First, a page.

Platinum Creek Mine former general manager Robert Pate of Washington has pleaded guilty to three felony violations of the federal Clean Water Act in federal court in Anchorage, Alaska, US.
The announcement was made by US Department of Justice Environment and Natural Resources Division assistant attorney general John Cruden and District of Alaska US attorney Karen Loeffler.
Pate admitted that he discharged wastewater from the Platinum Creek mine into Platinum/Squirrel Creek knowingly, without a Clean Water Act Permit.
He also admitted that he violated the conditions of XS Platinum’s Clean Water Act permit for discharges to the Salmon River.
Further Pate falsely reported to the Alaska Department of Environmental Conservation in the 2010 Annual Report for placer mining at the Platinum Creek Mine that there was ‘no discharge’.
Pate worked with XS Platinum in Seattle, Washington, from February 2010 to June 2012.
According to the plea agreement, Pate documented unpermitted discharges of turbid effluent process water from the placer mining at the Platinum Creek Mine into the Salmon River beginning on 3 July 2010.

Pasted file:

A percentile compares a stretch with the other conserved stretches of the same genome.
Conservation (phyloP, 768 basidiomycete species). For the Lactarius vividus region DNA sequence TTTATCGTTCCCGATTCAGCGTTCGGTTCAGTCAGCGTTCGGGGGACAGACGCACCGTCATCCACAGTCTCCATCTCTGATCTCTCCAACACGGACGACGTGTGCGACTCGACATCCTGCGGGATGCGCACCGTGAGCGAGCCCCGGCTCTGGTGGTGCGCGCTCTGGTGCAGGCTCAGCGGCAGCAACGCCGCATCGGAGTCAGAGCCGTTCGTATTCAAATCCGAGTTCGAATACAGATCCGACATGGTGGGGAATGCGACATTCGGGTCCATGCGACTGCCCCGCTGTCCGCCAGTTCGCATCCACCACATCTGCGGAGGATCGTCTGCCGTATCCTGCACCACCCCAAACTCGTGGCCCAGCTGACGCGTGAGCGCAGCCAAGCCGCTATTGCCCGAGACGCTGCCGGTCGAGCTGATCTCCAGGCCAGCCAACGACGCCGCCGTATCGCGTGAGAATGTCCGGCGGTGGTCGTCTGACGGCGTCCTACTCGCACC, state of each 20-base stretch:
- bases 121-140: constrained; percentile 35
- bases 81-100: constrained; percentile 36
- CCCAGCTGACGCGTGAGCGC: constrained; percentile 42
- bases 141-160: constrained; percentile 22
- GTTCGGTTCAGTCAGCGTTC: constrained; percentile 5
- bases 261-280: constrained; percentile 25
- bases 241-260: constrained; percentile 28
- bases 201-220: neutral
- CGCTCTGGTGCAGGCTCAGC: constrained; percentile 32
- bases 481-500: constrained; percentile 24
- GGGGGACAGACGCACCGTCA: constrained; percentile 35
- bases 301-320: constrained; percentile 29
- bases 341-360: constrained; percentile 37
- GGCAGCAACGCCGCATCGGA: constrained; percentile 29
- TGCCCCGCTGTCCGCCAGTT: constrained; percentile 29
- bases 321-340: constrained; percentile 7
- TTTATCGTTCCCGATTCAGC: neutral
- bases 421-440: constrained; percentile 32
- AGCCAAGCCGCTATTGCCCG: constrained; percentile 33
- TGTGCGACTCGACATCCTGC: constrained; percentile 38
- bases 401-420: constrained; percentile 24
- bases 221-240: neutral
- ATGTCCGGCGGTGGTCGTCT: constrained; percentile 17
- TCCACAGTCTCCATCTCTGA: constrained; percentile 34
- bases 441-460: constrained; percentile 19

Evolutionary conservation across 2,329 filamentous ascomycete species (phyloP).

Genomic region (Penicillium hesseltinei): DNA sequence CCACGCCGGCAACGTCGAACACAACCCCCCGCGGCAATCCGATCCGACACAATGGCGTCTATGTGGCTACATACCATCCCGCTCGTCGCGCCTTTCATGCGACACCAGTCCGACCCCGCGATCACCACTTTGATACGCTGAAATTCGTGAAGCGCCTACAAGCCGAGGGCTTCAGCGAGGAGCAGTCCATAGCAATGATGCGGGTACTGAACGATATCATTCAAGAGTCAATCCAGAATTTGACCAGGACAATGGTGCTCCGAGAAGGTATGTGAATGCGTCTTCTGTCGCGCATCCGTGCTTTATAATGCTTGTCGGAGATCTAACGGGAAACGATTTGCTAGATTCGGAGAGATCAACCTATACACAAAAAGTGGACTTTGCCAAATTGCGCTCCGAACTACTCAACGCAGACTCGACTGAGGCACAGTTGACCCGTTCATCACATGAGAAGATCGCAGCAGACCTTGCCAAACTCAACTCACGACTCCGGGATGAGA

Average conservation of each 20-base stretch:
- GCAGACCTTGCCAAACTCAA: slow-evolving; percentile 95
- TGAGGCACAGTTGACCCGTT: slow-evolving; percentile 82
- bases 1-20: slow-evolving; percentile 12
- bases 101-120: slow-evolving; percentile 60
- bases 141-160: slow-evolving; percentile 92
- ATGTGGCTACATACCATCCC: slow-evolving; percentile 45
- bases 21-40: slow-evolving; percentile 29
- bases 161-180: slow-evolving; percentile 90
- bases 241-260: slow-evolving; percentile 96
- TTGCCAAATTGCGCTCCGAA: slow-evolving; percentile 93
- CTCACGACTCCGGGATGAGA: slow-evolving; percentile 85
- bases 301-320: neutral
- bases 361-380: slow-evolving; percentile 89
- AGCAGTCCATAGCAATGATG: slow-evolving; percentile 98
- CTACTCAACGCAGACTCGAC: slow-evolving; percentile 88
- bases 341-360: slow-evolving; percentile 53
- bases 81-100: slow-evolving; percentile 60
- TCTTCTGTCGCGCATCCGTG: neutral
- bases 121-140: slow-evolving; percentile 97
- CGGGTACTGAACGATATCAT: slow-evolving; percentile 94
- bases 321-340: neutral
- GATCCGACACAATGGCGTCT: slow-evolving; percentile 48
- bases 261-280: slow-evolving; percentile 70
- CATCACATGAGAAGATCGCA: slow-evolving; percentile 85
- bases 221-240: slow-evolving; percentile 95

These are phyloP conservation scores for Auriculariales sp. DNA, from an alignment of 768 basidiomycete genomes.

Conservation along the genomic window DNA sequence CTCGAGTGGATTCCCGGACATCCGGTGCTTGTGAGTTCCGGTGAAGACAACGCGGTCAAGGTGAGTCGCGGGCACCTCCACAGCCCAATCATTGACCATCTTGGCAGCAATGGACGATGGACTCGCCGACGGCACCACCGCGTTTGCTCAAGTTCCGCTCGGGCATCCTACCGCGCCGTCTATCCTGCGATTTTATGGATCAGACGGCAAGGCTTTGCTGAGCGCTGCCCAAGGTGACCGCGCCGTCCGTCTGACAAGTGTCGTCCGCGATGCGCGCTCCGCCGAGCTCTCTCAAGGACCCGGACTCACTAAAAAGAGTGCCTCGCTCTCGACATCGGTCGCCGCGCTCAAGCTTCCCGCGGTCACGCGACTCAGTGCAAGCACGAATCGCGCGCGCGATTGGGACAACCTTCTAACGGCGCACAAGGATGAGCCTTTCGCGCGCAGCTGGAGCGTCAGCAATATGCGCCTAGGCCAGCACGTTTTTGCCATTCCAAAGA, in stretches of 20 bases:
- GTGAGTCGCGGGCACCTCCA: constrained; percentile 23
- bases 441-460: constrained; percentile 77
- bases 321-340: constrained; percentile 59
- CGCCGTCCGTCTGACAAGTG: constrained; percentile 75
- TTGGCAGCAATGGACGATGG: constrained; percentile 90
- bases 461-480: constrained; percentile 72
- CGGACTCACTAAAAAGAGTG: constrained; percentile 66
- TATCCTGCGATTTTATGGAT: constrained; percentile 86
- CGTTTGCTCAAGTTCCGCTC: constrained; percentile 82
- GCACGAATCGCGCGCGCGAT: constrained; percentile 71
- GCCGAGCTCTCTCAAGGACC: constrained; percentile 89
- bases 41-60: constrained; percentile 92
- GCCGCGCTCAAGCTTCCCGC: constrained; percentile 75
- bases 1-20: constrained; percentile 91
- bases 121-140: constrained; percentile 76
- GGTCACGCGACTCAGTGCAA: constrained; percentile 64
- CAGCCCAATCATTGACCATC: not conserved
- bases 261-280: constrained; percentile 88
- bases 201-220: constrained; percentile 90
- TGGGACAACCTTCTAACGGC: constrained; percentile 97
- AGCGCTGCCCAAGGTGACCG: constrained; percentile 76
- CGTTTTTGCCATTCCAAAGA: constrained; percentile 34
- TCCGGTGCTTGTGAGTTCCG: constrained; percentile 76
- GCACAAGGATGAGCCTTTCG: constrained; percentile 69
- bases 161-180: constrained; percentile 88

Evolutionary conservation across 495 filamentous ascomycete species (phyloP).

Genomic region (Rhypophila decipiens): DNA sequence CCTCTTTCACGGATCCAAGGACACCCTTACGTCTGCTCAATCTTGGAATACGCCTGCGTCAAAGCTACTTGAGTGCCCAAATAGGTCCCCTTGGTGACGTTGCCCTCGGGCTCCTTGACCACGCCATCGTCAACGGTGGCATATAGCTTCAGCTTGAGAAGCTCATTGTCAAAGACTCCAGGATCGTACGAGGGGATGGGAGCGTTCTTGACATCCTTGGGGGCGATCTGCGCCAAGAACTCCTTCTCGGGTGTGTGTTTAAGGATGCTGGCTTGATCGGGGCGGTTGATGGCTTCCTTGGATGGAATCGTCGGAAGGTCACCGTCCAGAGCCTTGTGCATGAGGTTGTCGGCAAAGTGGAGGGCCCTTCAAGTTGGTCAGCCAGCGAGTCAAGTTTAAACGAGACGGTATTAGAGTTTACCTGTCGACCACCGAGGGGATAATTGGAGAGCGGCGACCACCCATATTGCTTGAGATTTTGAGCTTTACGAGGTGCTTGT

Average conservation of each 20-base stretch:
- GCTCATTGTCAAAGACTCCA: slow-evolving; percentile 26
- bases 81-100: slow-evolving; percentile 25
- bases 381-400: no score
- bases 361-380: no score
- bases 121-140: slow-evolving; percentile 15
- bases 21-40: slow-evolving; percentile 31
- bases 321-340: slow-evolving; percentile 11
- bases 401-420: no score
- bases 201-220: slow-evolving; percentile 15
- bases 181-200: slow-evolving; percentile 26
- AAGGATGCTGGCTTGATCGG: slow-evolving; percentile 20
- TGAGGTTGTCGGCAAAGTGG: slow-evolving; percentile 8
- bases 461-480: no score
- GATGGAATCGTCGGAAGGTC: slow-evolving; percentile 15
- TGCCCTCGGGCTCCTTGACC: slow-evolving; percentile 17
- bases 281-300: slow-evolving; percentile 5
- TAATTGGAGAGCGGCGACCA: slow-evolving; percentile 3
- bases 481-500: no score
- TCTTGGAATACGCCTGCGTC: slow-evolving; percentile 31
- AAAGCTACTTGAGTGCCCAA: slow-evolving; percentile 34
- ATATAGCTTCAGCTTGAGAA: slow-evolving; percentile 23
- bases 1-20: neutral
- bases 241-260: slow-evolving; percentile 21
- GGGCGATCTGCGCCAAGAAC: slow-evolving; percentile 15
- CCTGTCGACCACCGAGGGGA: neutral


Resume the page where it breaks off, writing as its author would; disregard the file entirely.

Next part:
The water contained pollutants such as suspended particles and sediments and may have also included waste such as dissolved metals that posed a potential threat to aquatic life.
Assistant attorney general Cruden said: "The defendant had a responsibility to ensure the wastewater at the Platinum Creek Mine was handled safely and responsibly but instead took specific actions that posed serious risks to the environment.
"By pleading guilty, the defendant has admitted responsibility and will be held accountable under our nation’s environmental laws."
Acting special agent in charge of the EPA’s Criminal Enforcement Program in Alaska Jay Green said: "The wastewater produced at Platinum Creek Mine contained pollutants that posed a potential threat to both aquatic life and human health.
"As general manager of XS Platinum, the defendant knew firsthand about the discharges of mine wastewater into the Salmon River."
According to the agreement, the US will recommend a sentence that will include imprisonment, as well as home confinement, in addition Pate also agreed to pay a $10,000 fine.
The US Department of Interior Bureau of Land Management Office of Law Enforcement and Security and the US Environmental Protection Agency Criminal Investigation Division are conducting the investigation.